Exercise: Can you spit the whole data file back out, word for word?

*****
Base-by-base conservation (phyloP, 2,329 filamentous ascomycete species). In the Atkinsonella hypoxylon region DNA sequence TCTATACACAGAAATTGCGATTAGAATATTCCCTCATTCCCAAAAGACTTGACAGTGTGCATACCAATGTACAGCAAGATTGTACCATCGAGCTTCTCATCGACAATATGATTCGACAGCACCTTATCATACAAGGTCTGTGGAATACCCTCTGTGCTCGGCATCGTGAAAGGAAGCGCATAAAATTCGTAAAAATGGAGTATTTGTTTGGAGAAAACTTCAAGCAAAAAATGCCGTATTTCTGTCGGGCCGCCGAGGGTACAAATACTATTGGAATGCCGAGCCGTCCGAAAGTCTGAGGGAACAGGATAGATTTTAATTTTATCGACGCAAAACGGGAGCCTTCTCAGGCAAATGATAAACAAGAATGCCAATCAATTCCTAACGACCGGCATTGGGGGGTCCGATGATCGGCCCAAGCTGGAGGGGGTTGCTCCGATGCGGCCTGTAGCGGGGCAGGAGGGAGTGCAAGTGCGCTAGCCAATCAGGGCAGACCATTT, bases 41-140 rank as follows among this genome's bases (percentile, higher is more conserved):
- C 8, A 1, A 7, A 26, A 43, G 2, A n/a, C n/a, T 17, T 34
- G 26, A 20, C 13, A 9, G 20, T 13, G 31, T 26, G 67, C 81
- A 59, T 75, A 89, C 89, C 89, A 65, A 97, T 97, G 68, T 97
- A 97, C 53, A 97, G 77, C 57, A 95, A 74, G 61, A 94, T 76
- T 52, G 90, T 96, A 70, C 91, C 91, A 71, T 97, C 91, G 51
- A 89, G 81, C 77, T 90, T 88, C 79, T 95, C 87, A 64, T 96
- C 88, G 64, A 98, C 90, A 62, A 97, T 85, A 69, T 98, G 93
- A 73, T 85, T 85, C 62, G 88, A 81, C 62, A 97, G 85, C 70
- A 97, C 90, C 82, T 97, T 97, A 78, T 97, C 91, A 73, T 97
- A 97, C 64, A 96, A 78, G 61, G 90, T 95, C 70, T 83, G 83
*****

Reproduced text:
Base-by-base conservation (phyloP, 2,329 filamentous ascomycete species). In the Atkinsonella hypoxylon region DNA sequence TCTATACACAGAAATTGCGATTAGAATATTCCCTCATTCCCAAAAGACTTGACAGTGTGCATACCAATGTACAGCAAGATTGTACCATCGAGCTTCTCATCGACAATATGATTCGACAGCACCTTATCATACAAGGTCTGTGGAATACCCTCTGTGCTCGGCATCGTGAAAGGAAGCGCATAAAATTCGTAAAAATGGAGTATTTGTTTGGAGAAAACTTCAAGCAAAAAATGCCGTATTTCTGTCGGGCCGCCGAGGGTACAAATACTATTGGAATGCCGAGCCGTCCGAAAGTCTGAGGGAACAGGATAGATTTTAATTTTATCGACGCAAAACGGGAGCCTTCTCAGGCAAATGATAAACAAGAATGCCAATCAATTCCTAACGACCGGCATTGGGGGGTCCGATGATCGGCCCAAGCTGGAGGGGGTTGCTCCGATGCGGCCTGTAGCGGGGCAGGAGGGAGTGCAAGTGCGCTAGCCAATCAGGGCAGACCATTT, bases 41-140 rank as follows among this genome's bases (percentile, higher is more conserved):
- C 8, A 1, A 7, A 26, A 43, G 2, A n/a, C n/a, T 17, T 34
- G 26, A 20, C 13, A 9, G 20, T 13, G 31, T 26, G 67, C 81
- A 59, T 75, A 89, C 89, C 89, A 65, A 97, T 97, G 68, T 97
- A 97, C 53, A 97, G 77, C 57, A 95, A 74, G 61, A 94, T 76
- T 52, G 90, T 96, A 70, C 91, C 91, A 71, T 97, C 91, G 51
- A 89, G 81, C 77, T 90, T 88, C 79, T 95, C 87, A 64, T 96
- C 88, G 64, A 98, C 90, A 62, A 97, T 85, A 69, T 98, G 93
- A 73, T 85, T 85, C 62, G 88, A 81, C 62, A 97, G 85, C 70
- A 97, C 90, C 82, T 97, T 97, A 78, T 97, C 91, A 73, T 97
- A 97, C 64, A 96, A 78, G 61, G 90, T 95, C 70, T 83, G 83